In October, Adam Bond, chief executive, said there was “clarity over the roadmap to a power generation cost from the AFC Energy fuel cell stack of less than US$0.10/kWh.”
Key to this is the ability to increase the life of the electrodes within the fuel cells.
"The ability to deliver this extended operational lifetime in our electrodes is the critical factor in reducing the levelized cost of power.
"This would be an incredible outcome not only for AFC Energy, but for the fuel cell industry and the wider hydrogen economy, and will put our technology on a comparable footing with other low carbon, base load power generation technologies,” Bond said.
AFC and De Nora, an Italian firm, have a way to go yet, but an update in January reported that a new electrode pairing had gone on test in December and was expected to exceed the predicted life of one year and might even run for two years.
Work has also started on a further upgrade to the electrode anode and cathode pairings to enable them to run for four years.
Getting the electrodes to run for that length of time would bring the electricity costs down to below the target of US$0.10/ kWh - excluding the cost of hydrogen.
A newly designed fuel cell stack without solid nickel substrate frames, now demonstrated both at laboratory scale and industrial scale with improvement in stack performance has also reduced stack costs by up to 30%.
AFC’s focus is the generation of power from waste hydrogen produced by the chemical industry.
EU-backed, the POWER-UP project is the world's largest operational alkaline fuel cell system at Air Products' industrial gas plant in Stade, Germany.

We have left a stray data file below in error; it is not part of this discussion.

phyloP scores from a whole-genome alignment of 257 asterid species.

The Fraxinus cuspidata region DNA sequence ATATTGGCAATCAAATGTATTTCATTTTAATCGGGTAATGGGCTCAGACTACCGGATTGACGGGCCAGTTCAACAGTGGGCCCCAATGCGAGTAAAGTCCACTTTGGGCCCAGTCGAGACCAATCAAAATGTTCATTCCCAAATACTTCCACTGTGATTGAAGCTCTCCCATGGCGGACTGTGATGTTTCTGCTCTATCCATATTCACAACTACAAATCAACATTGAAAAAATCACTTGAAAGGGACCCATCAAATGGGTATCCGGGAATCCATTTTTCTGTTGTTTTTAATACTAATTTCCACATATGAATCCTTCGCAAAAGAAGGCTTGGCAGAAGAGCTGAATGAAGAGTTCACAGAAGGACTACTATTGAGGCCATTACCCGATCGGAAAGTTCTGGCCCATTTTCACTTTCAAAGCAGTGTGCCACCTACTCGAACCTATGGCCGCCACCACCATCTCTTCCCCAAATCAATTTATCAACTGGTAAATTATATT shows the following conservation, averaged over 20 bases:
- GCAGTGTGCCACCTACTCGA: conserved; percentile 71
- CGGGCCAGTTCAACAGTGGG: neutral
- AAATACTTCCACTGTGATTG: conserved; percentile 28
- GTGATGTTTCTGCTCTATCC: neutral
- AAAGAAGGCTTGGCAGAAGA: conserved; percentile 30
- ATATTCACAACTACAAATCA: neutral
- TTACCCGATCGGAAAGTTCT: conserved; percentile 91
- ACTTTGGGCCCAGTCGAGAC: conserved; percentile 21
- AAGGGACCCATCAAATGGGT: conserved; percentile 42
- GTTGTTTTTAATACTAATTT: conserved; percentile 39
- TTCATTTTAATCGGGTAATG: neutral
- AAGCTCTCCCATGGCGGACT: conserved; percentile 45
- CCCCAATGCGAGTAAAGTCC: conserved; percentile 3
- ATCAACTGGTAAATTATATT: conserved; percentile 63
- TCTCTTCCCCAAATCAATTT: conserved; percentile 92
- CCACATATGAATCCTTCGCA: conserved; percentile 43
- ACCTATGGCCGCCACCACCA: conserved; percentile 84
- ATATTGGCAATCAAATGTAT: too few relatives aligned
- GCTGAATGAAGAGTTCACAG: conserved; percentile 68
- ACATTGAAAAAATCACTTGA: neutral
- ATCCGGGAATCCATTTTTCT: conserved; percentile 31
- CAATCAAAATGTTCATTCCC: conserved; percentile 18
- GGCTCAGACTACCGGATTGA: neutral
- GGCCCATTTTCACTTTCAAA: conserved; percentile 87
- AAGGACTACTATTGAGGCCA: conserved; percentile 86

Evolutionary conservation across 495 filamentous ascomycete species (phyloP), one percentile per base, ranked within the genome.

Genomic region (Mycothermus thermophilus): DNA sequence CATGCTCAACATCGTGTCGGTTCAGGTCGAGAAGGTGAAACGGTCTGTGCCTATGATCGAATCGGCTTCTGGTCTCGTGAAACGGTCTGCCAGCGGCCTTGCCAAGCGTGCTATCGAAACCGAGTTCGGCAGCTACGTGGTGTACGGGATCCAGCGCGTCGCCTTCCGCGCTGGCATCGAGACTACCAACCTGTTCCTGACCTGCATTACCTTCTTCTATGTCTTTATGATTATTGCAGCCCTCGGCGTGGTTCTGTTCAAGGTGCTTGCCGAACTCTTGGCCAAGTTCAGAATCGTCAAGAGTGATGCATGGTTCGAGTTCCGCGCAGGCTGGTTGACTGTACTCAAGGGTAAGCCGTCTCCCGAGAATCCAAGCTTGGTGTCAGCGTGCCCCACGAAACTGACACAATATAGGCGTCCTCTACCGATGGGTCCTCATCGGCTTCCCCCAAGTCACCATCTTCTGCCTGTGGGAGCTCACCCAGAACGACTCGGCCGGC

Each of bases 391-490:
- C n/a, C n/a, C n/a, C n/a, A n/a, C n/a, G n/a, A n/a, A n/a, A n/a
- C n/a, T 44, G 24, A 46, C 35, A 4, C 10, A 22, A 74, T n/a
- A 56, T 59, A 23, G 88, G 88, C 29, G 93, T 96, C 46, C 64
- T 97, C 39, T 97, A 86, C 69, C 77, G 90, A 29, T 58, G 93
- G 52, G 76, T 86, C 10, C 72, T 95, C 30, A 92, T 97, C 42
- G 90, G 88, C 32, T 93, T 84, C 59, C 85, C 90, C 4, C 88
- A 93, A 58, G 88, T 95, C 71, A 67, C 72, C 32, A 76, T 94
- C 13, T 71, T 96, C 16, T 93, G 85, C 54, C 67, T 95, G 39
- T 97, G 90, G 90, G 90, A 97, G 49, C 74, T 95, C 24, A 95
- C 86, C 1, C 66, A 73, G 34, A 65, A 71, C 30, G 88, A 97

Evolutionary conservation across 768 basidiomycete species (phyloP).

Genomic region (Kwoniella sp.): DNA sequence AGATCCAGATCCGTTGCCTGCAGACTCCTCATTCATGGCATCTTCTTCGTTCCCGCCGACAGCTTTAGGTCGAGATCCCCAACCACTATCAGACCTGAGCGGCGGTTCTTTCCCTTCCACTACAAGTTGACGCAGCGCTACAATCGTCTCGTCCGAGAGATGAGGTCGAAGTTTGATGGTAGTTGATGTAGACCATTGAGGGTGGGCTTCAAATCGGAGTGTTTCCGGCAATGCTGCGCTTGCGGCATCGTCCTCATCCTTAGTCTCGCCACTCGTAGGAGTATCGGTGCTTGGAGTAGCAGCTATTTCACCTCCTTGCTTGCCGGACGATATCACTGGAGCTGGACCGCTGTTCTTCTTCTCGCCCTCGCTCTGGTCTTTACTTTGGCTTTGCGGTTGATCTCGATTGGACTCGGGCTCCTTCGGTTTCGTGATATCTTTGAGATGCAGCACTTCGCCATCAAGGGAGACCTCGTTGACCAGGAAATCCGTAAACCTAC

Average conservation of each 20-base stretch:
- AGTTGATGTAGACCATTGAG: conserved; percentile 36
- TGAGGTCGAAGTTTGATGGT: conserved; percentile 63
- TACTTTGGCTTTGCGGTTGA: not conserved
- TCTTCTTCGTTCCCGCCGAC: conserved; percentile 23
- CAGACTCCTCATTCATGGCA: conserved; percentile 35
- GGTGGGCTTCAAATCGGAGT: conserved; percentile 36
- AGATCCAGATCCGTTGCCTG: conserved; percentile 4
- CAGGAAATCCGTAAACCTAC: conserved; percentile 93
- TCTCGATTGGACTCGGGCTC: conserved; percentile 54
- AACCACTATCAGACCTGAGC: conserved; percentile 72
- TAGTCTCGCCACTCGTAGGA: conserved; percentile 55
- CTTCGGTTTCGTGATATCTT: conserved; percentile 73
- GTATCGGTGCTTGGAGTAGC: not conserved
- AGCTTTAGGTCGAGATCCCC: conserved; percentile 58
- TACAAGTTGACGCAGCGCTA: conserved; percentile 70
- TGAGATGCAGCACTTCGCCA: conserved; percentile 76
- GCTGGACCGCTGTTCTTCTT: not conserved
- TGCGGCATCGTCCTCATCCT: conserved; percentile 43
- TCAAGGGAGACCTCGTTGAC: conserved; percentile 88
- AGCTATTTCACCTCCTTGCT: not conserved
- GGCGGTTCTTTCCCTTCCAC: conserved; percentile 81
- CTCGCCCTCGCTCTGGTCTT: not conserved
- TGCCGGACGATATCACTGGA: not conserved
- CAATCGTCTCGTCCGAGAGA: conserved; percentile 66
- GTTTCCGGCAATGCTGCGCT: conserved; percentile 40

Other projects include a feasibility study at Peel Developments’ Protos Industrial Park into the suitability of a fuel cell project.
The first commercial sale of an alkaline fuel cell system ( in 2017) was for PowerHouse Energy plc’s waste gasification system while a number of early stage contacts for systems in Korea and the Middle East.
Strong financial backing
AFC is still in the development stages of its business, something reflected in its financial numbers.
In the six months to April, there was an operating loss of £2.7mln with grant income under the European Framework Programme 7 for the POWER-UP and ALKOMMONIA projects the main source of its revenue.
Heavyweight backing though comes from Chelsea FC owner Roman Abramovic’s vehicle Ervington, the largest shareholder, and Schroders, which picked up an 8.44% interest through a £3.3mln investment in March 2017.
At 12.5p, AFC is valued at £46mln.